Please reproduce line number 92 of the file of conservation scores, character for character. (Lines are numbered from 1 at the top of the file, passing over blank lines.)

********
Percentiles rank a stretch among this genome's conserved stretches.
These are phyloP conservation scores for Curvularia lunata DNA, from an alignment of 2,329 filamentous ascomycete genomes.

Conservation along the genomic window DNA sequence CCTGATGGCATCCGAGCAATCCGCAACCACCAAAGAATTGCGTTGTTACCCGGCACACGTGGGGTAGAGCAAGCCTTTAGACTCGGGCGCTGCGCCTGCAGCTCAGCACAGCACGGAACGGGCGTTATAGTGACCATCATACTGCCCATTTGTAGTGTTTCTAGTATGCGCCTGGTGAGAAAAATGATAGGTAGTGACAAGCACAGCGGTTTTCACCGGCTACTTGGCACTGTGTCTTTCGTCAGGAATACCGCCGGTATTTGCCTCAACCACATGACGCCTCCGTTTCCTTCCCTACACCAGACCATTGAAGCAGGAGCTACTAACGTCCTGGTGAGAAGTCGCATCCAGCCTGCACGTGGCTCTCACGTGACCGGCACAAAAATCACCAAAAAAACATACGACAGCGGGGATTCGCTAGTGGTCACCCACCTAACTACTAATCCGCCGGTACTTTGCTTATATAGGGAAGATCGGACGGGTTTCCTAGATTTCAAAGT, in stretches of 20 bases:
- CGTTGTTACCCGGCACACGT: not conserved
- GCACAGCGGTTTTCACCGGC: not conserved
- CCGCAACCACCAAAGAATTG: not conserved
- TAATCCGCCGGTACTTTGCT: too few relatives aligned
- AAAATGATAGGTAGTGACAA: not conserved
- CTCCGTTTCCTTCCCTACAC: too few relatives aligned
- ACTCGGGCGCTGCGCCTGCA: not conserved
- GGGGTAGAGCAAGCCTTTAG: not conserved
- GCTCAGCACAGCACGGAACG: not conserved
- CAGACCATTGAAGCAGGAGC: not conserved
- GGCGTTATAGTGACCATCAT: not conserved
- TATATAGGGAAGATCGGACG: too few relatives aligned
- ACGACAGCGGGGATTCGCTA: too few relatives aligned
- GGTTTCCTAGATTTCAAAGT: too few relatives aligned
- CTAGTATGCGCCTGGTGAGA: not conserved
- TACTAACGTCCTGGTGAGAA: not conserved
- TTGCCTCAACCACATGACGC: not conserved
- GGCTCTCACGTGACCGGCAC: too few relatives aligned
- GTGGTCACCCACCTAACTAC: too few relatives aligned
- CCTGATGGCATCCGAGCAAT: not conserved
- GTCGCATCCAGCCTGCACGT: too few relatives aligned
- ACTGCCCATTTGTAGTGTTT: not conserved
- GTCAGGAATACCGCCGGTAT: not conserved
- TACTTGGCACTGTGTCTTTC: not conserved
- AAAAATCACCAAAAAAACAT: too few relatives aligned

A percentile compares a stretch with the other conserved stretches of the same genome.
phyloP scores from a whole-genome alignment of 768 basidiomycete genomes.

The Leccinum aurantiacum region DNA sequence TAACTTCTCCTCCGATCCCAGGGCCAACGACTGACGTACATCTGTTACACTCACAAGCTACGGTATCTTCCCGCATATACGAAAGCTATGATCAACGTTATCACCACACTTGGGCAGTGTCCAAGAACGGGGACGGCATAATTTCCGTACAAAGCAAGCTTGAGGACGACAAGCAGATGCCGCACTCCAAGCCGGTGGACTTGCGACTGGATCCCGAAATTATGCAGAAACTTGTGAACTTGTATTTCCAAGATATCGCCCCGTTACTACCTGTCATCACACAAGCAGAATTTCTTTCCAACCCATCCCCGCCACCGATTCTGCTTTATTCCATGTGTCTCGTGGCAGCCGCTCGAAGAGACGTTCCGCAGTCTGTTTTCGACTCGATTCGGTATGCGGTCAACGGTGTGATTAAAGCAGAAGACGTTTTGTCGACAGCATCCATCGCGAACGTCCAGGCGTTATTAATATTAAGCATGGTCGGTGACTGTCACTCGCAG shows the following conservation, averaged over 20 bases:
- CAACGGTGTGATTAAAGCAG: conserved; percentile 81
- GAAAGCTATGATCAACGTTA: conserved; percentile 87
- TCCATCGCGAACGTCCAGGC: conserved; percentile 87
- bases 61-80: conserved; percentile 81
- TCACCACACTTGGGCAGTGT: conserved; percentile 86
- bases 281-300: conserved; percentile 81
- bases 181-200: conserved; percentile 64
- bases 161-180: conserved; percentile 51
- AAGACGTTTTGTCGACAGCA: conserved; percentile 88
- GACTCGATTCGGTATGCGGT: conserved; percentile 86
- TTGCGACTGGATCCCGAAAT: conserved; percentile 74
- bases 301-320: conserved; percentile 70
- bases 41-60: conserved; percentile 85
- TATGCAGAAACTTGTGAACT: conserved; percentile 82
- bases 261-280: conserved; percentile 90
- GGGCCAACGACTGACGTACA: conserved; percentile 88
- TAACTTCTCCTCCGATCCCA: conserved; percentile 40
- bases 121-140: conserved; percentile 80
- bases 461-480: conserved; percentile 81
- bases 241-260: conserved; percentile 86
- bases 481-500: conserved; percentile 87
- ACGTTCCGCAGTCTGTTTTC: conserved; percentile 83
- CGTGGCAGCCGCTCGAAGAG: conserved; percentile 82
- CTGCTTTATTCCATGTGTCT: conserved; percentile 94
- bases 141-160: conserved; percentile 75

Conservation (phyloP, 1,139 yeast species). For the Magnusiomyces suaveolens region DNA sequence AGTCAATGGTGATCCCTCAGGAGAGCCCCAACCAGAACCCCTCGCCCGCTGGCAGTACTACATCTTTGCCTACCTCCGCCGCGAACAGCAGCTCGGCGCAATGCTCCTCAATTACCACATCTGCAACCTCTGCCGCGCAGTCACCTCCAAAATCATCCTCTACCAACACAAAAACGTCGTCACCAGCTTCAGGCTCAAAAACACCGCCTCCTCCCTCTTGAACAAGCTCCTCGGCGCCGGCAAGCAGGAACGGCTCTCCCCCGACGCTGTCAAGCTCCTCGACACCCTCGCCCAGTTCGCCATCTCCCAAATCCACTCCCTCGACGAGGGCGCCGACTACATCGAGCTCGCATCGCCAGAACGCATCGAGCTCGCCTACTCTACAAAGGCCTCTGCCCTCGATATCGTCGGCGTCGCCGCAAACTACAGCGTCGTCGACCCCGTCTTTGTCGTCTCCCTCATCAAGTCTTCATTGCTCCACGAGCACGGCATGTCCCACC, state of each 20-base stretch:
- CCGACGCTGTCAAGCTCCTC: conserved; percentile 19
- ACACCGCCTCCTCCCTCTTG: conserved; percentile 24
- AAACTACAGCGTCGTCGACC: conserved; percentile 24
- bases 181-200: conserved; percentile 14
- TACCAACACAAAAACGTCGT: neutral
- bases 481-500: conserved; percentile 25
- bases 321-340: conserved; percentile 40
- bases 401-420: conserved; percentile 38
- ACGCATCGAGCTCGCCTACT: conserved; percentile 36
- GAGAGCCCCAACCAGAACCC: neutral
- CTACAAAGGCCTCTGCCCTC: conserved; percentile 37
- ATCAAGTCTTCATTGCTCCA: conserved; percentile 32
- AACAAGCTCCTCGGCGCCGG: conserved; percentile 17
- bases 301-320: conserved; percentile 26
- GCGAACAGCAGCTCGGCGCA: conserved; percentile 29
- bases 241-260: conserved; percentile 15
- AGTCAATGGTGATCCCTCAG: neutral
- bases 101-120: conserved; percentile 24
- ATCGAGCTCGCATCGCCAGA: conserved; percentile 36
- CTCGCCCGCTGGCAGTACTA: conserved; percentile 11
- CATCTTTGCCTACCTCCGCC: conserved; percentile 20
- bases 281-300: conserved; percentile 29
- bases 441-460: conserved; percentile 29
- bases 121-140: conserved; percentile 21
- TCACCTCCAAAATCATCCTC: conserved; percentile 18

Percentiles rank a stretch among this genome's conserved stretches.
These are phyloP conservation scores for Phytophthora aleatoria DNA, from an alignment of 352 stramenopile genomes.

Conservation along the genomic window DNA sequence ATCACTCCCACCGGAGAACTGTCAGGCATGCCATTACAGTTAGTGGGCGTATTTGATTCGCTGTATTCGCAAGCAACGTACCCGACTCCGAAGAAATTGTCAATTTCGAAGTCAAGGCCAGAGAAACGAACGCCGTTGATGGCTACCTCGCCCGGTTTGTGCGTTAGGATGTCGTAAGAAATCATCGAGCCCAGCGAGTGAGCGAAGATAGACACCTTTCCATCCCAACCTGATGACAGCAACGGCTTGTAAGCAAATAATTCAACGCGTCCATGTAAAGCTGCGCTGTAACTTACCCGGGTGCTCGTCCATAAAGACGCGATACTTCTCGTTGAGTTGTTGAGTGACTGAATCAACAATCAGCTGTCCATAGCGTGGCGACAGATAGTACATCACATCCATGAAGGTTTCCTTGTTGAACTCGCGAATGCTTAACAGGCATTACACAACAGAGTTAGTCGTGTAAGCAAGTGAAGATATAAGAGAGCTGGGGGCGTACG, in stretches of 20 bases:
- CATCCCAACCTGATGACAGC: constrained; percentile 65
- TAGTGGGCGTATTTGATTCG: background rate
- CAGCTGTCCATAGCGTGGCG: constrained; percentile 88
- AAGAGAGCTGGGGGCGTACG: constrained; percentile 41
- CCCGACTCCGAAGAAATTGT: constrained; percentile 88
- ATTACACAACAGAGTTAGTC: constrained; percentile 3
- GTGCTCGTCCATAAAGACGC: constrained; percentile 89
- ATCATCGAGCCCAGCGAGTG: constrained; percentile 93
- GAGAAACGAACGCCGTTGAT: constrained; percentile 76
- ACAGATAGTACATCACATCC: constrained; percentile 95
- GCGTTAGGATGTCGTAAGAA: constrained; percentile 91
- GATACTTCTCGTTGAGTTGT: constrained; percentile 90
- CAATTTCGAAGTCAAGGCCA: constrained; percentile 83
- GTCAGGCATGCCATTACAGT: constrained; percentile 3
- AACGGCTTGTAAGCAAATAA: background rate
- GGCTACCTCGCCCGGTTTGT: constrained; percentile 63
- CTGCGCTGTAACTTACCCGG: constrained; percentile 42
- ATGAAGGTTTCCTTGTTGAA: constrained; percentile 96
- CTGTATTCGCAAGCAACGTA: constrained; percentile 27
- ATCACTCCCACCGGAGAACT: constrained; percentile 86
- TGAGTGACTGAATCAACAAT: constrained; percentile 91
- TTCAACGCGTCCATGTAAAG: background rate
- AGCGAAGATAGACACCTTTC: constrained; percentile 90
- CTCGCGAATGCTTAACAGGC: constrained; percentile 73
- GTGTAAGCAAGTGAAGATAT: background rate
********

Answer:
- GTGCTCGTCCATAAAGACGC: constrained; percentile 89